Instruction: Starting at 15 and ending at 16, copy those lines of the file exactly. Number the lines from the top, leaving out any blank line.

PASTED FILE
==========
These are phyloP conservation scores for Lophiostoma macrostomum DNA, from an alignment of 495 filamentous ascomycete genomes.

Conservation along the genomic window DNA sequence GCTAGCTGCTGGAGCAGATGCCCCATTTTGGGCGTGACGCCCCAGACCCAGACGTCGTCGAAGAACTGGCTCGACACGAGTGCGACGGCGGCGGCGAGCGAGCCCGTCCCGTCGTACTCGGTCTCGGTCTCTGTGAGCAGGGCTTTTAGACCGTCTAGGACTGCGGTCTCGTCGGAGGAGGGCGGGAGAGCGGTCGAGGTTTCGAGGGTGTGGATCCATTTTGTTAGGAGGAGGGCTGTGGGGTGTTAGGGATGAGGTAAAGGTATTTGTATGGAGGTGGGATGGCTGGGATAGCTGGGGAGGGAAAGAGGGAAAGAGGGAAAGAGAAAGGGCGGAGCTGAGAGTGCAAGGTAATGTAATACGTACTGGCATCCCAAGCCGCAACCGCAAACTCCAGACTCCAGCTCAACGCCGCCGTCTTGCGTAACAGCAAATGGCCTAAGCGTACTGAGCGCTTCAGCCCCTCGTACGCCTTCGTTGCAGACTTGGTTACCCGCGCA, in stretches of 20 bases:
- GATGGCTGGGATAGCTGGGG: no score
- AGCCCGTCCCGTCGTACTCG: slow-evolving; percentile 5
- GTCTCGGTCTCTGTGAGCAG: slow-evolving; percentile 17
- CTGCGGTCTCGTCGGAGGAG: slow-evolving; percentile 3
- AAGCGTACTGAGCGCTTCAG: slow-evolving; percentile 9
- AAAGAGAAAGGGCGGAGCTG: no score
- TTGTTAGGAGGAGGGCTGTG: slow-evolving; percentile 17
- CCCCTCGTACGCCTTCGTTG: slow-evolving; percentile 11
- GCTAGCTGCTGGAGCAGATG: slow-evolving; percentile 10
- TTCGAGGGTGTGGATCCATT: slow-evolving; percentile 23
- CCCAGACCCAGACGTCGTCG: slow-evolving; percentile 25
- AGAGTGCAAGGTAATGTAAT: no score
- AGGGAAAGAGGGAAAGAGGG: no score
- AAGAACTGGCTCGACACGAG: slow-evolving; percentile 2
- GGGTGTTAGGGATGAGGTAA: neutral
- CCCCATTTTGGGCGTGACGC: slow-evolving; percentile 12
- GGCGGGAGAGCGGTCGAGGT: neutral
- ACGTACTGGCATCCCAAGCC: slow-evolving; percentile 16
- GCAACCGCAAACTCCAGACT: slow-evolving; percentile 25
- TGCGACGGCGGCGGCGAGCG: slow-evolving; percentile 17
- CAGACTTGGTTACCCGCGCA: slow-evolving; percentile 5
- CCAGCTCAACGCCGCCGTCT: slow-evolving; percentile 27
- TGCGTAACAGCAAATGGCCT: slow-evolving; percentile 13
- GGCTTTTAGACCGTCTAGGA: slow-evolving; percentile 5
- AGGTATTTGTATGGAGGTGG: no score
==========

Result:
- AGGGAAAGAGGGAAAGAGGG: no score
- AAGAACTGGCTCGACACGAG: slow-evolving; percentile 2